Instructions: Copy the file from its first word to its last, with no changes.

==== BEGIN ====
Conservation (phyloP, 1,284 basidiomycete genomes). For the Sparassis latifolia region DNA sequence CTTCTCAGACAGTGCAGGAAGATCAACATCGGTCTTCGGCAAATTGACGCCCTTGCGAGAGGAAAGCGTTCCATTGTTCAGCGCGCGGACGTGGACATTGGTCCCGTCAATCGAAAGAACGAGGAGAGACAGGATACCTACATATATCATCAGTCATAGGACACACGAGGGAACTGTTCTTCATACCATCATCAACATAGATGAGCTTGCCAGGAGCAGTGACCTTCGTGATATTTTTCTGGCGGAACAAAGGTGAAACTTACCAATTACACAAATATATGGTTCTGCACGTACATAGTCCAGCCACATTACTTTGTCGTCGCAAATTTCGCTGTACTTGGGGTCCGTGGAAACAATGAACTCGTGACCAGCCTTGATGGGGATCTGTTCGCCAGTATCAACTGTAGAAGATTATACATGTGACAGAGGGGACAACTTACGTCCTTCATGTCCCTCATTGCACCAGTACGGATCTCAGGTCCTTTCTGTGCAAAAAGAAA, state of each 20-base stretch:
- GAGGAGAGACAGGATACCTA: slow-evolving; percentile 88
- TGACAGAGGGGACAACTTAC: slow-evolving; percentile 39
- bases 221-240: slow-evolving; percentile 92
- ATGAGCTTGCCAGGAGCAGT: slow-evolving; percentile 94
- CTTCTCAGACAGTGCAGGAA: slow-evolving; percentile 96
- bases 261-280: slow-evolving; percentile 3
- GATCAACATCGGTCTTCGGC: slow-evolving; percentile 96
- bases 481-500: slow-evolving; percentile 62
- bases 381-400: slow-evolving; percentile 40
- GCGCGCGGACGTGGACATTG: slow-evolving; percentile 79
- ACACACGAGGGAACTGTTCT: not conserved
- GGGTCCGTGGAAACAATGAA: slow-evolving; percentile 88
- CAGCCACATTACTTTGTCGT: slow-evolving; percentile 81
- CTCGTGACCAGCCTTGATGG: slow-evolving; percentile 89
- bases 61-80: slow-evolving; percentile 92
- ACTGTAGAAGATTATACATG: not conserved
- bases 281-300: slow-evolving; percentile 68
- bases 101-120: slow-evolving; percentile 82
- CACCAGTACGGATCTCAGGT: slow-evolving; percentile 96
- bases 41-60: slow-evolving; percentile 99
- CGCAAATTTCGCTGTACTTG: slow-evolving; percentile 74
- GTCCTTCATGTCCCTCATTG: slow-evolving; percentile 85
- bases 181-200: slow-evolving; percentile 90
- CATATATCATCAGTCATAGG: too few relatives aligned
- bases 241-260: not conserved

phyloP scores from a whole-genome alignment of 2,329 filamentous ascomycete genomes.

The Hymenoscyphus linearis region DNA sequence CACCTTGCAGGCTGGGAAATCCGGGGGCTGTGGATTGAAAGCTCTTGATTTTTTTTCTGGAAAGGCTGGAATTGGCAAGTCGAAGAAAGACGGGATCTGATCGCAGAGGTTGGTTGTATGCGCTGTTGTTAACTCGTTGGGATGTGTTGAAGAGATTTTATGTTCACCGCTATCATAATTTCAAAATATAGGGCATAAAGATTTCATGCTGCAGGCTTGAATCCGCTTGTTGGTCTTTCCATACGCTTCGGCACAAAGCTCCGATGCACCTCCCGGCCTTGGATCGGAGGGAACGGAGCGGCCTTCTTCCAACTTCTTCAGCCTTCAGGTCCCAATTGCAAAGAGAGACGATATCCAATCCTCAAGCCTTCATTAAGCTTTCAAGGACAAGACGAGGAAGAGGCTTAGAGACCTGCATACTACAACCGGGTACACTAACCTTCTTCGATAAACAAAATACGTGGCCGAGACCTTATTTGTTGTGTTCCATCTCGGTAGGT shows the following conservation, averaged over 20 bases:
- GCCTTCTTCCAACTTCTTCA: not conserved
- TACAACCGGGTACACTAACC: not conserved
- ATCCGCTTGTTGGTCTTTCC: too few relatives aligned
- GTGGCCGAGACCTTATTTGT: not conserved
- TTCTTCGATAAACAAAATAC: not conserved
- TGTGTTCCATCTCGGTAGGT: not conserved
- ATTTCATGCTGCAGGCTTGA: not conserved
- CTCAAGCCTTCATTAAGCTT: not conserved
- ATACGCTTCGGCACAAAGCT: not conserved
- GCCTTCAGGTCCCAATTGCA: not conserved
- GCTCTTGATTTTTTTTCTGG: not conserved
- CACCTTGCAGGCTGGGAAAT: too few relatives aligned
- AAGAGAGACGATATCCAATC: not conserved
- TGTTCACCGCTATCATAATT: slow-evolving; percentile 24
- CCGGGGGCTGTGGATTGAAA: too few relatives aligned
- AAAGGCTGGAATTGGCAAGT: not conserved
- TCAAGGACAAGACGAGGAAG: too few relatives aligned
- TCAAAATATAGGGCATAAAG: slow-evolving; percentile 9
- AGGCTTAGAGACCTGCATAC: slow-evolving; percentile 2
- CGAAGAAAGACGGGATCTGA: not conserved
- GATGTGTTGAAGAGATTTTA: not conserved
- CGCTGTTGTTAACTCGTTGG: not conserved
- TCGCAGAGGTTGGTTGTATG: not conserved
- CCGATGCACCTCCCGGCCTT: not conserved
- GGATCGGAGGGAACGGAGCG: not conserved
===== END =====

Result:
Conservation (phyloP, 1,284 basidiomycete genomes). For the Sparassis latifolia region DNA sequence CTTCTCAGACAGTGCAGGAAGATCAACATCGGTCTTCGGCAAATTGACGCCCTTGCGAGAGGAAAGCGTTCCATTGTTCAGCGCGCGGACGTGGACATTGGTCCCGTCAATCGAAAGAACGAGGAGAGACAGGATACCTACATATATCATCAGTCATAGGACACACGAGGGAACTGTTCTTCATACCATCATCAACATAGATGAGCTTGCCAGGAGCAGTGACCTTCGTGATATTTTTCTGGCGGAACAAAGGTGAAACTTACCAATTACACAAATATATGGTTCTGCACGTACATAGTCCAGCCACATTACTTTGTCGTCGCAAATTTCGCTGTACTTGGGGTCCGTGGAAACAATGAACTCGTGACCAGCCTTGATGGGGATCTGTTCGCCAGTATCAACTGTAGAAGATTATACATGTGACAGAGGGGACAACTTACGTCCTTCATGTCCCTCATTGCACCAGTACGGATCTCAGGTCCTTTCTGTGCAAAAAGAAA, state of each 20-base stretch:
- GAGGAGAGACAGGATACCTA: slow-evolving; percentile 88
- TGACAGAGGGGACAACTTAC: slow-evolving; percentile 39
- bases 221-240: slow-evolving; percentile 92
- ATGAGCTTGCCAGGAGCAGT: slow-evolving; percentile 94
- CTTCTCAGACAGTGCAGGAA: slow-evolving; percentile 96
- bases 261-280: slow-evolving; percentile 3
- GATCAACATCGGTCTTCGGC: slow-evolving; percentile 96
- bases 481-500: slow-evolving; percentile 62
- bases 381-400: slow-evolving; percentile 40
- GCGCGCGGACGTGGACATTG: slow-evolving; percentile 79
- ACACACGAGGGAACTGTTCT: not conserved
- GGGTCCGTGGAAACAATGAA: slow-evolving; percentile 88
- CAGCCACATTACTTTGTCGT: slow-evolving; percentile 81
- CTCGTGACCAGCCTTGATGG: slow-evolving; percentile 89
- bases 61-80: slow-evolving; percentile 92
- ACTGTAGAAGATTATACATG: not conserved
- bases 281-300: slow-evolving; percentile 68
- bases 101-120: slow-evolving; percentile 82
- CACCAGTACGGATCTCAGGT: slow-evolving; percentile 96
- bases 41-60: slow-evolving; percentile 99
- CGCAAATTTCGCTGTACTTG: slow-evolving; percentile 74
- GTCCTTCATGTCCCTCATTG: slow-evolving; percentile 85
- bases 181-200: slow-evolving; percentile 90
- CATATATCATCAGTCATAGG: too few relatives aligned
- bases 241-260: not conserved

phyloP scores from a whole-genome alignment of 2,329 filamentous ascomycete genomes.

The Hymenoscyphus linearis region DNA sequence CACCTTGCAGGCTGGGAAATCCGGGGGCTGTGGATTGAAAGCTCTTGATTTTTTTTCTGGAAAGGCTGGAATTGGCAAGTCGAAGAAAGACGGGATCTGATCGCAGAGGTTGGTTGTATGCGCTGTTGTTAACTCGTTGGGATGTGTTGAAGAGATTTTATGTTCACCGCTATCATAATTTCAAAATATAGGGCATAAAGATTTCATGCTGCAGGCTTGAATCCGCTTGTTGGTCTTTCCATACGCTTCGGCACAAAGCTCCGATGCACCTCCCGGCCTTGGATCGGAGGGAACGGAGCGGCCTTCTTCCAACTTCTTCAGCCTTCAGGTCCCAATTGCAAAGAGAGACGATATCCAATCCTCAAGCCTTCATTAAGCTTTCAAGGACAAGACGAGGAAGAGGCTTAGAGACCTGCATACTACAACCGGGTACACTAACCTTCTTCGATAAACAAAATACGTGGCCGAGACCTTATTTGTTGTGTTCCATCTCGGTAGGT shows the following conservation, averaged over 20 bases:
- GCCTTCTTCCAACTTCTTCA: not conserved
- TACAACCGGGTACACTAACC: not conserved
- ATCCGCTTGTTGGTCTTTCC: too few relatives aligned
- GTGGCCGAGACCTTATTTGT: not conserved
- TTCTTCGATAAACAAAATAC: not conserved
- TGTGTTCCATCTCGGTAGGT: not conserved
- ATTTCATGCTGCAGGCTTGA: not conserved
- CTCAAGCCTTCATTAAGCTT: not conserved
- ATACGCTTCGGCACAAAGCT: not conserved
- GCCTTCAGGTCCCAATTGCA: not conserved
- GCTCTTGATTTTTTTTCTGG: not conserved
- CACCTTGCAGGCTGGGAAAT: too few relatives aligned
- AAGAGAGACGATATCCAATC: not conserved
- TGTTCACCGCTATCATAATT: slow-evolving; percentile 24
- CCGGGGGCTGTGGATTGAAA: too few relatives aligned
- AAAGGCTGGAATTGGCAAGT: not conserved
- TCAAGGACAAGACGAGGAAG: too few relatives aligned
- TCAAAATATAGGGCATAAAG: slow-evolving; percentile 9
- AGGCTTAGAGACCTGCATAC: slow-evolving; percentile 2
- CGAAGAAAGACGGGATCTGA: not conserved
- GATGTGTTGAAGAGATTTTA: not conserved
- CGCTGTTGTTAACTCGTTGG: not conserved
- TCGCAGAGGTTGGTTGTATG: not conserved
- CCGATGCACCTCCCGGCCTT: not conserved
- GGATCGGAGGGAACGGAGCG: not conserved